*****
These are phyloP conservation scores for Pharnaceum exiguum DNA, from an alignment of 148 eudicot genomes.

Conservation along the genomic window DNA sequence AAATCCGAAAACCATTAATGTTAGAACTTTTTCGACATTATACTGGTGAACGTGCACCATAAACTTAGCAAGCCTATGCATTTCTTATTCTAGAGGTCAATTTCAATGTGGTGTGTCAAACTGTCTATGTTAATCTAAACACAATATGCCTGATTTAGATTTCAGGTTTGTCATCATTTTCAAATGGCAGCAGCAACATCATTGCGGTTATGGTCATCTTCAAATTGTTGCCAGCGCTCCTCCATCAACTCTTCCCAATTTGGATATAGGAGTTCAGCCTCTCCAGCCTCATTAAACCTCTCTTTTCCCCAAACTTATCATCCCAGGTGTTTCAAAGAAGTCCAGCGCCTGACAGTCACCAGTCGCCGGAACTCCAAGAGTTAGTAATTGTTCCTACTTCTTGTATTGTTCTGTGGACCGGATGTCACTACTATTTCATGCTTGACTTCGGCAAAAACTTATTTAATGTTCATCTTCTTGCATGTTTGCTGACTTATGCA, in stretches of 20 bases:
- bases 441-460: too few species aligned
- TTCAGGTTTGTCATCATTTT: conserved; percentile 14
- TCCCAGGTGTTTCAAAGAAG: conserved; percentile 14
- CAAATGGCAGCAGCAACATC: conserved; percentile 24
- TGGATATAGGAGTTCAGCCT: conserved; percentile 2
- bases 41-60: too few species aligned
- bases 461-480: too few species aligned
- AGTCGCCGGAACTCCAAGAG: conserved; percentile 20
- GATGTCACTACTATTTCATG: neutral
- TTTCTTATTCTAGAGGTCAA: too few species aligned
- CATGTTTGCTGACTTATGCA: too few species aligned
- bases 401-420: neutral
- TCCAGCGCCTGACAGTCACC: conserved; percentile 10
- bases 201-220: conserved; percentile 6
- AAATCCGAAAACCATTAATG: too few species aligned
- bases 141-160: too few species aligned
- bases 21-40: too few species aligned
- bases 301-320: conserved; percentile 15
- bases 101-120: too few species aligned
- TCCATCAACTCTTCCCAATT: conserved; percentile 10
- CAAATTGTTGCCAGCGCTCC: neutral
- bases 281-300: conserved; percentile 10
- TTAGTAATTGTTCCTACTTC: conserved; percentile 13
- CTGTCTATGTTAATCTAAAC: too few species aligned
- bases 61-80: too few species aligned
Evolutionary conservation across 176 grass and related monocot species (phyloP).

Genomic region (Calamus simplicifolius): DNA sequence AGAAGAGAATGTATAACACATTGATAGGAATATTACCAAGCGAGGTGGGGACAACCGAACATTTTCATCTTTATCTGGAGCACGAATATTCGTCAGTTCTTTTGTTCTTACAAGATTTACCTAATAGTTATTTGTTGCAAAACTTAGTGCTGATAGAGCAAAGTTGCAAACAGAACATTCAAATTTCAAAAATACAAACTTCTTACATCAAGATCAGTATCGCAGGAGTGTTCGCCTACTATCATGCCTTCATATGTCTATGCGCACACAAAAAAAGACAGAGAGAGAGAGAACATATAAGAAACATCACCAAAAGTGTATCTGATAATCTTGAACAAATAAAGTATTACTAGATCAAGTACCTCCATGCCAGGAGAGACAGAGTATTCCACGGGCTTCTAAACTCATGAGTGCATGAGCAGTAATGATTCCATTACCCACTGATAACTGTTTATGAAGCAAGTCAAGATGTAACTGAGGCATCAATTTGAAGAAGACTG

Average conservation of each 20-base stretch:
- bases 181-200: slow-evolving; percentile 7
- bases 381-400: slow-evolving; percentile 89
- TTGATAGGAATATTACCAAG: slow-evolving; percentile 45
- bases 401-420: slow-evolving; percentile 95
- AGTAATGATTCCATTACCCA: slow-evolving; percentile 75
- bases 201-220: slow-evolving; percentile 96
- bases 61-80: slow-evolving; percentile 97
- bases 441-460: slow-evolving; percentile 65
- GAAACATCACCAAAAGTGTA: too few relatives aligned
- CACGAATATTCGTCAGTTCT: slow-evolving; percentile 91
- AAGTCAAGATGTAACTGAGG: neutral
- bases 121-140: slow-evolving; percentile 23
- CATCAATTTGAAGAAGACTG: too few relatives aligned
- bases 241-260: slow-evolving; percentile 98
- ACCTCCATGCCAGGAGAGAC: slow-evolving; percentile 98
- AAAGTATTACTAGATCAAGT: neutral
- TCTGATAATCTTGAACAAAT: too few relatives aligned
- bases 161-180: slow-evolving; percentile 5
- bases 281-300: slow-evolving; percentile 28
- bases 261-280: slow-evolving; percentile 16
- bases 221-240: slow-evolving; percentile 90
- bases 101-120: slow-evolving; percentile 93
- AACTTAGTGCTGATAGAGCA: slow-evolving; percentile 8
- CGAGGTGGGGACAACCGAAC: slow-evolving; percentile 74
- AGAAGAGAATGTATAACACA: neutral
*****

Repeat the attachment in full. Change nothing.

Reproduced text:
These are phyloP conservation scores for Pharnaceum exiguum DNA, from an alignment of 148 eudicot genomes.

Conservation along the genomic window DNA sequence AAATCCGAAAACCATTAATGTTAGAACTTTTTCGACATTATACTGGTGAACGTGCACCATAAACTTAGCAAGCCTATGCATTTCTTATTCTAGAGGTCAATTTCAATGTGGTGTGTCAAACTGTCTATGTTAATCTAAACACAATATGCCTGATTTAGATTTCAGGTTTGTCATCATTTTCAAATGGCAGCAGCAACATCATTGCGGTTATGGTCATCTTCAAATTGTTGCCAGCGCTCCTCCATCAACTCTTCCCAATTTGGATATAGGAGTTCAGCCTCTCCAGCCTCATTAAACCTCTCTTTTCCCCAAACTTATCATCCCAGGTGTTTCAAAGAAGTCCAGCGCCTGACAGTCACCAGTCGCCGGAACTCCAAGAGTTAGTAATTGTTCCTACTTCTTGTATTGTTCTGTGGACCGGATGTCACTACTATTTCATGCTTGACTTCGGCAAAAACTTATTTAATGTTCATCTTCTTGCATGTTTGCTGACTTATGCA, in stretches of 20 bases:
- bases 441-460: too few species aligned
- TTCAGGTTTGTCATCATTTT: conserved; percentile 14
- TCCCAGGTGTTTCAAAGAAG: conserved; percentile 14
- CAAATGGCAGCAGCAACATC: conserved; percentile 24
- TGGATATAGGAGTTCAGCCT: conserved; percentile 2
- bases 41-60: too few species aligned
- bases 461-480: too few species aligned
- AGTCGCCGGAACTCCAAGAG: conserved; percentile 20
- GATGTCACTACTATTTCATG: neutral
- TTTCTTATTCTAGAGGTCAA: too few species aligned
- CATGTTTGCTGACTTATGCA: too few species aligned
- bases 401-420: neutral
- TCCAGCGCCTGACAGTCACC: conserved; percentile 10
- bases 201-220: conserved; percentile 6
- AAATCCGAAAACCATTAATG: too few species aligned
- bases 141-160: too few species aligned
- bases 21-40: too few species aligned
- bases 301-320: conserved; percentile 15
- bases 101-120: too few species aligned
- TCCATCAACTCTTCCCAATT: conserved; percentile 10
- CAAATTGTTGCCAGCGCTCC: neutral
- bases 281-300: conserved; percentile 10
- TTAGTAATTGTTCCTACTTC: conserved; percentile 13
- CTGTCTATGTTAATCTAAAC: too few species aligned
- bases 61-80: too few species aligned
Evolutionary conservation across 176 grass and related monocot species (phyloP).

Genomic region (Calamus simplicifolius): DNA sequence AGAAGAGAATGTATAACACATTGATAGGAATATTACCAAGCGAGGTGGGGACAACCGAACATTTTCATCTTTATCTGGAGCACGAATATTCGTCAGTTCTTTTGTTCTTACAAGATTTACCTAATAGTTATTTGTTGCAAAACTTAGTGCTGATAGAGCAAAGTTGCAAACAGAACATTCAAATTTCAAAAATACAAACTTCTTACATCAAGATCAGTATCGCAGGAGTGTTCGCCTACTATCATGCCTTCATATGTCTATGCGCACACAAAAAAAGACAGAGAGAGAGAGAACATATAAGAAACATCACCAAAAGTGTATCTGATAATCTTGAACAAATAAAGTATTACTAGATCAAGTACCTCCATGCCAGGAGAGACAGAGTATTCCACGGGCTTCTAAACTCATGAGTGCATGAGCAGTAATGATTCCATTACCCACTGATAACTGTTTATGAAGCAAGTCAAGATGTAACTGAGGCATCAATTTGAAGAAGACTG

Average conservation of each 20-base stretch:
- bases 181-200: slow-evolving; percentile 7
- bases 381-400: slow-evolving; percentile 89
- TTGATAGGAATATTACCAAG: slow-evolving; percentile 45
- bases 401-420: slow-evolving; percentile 95
- AGTAATGATTCCATTACCCA: slow-evolving; percentile 75
- bases 201-220: slow-evolving; percentile 96
- bases 61-80: slow-evolving; percentile 97
- bases 441-460: slow-evolving; percentile 65
- GAAACATCACCAAAAGTGTA: too few relatives aligned
- CACGAATATTCGTCAGTTCT: slow-evolving; percentile 91
- AAGTCAAGATGTAACTGAGG: neutral
- bases 121-140: slow-evolving; percentile 23
- CATCAATTTGAAGAAGACTG: too few relatives aligned
- bases 241-260: slow-evolving; percentile 98
- ACCTCCATGCCAGGAGAGAC: slow-evolving; percentile 98
- AAAGTATTACTAGATCAAGT: neutral
- TCTGATAATCTTGAACAAAT: too few relatives aligned
- bases 161-180: slow-evolving; percentile 5
- bases 281-300: slow-evolving; percentile 28
- bases 261-280: slow-evolving; percentile 16
- bases 221-240: slow-evolving; percentile 90
- bases 101-120: slow-evolving; percentile 93
- AACTTAGTGCTGATAGAGCA: slow-evolving; percentile 8
- CGAGGTGGGGACAACCGAAC: slow-evolving; percentile 74
- AGAAGAGAATGTATAACACA: neutral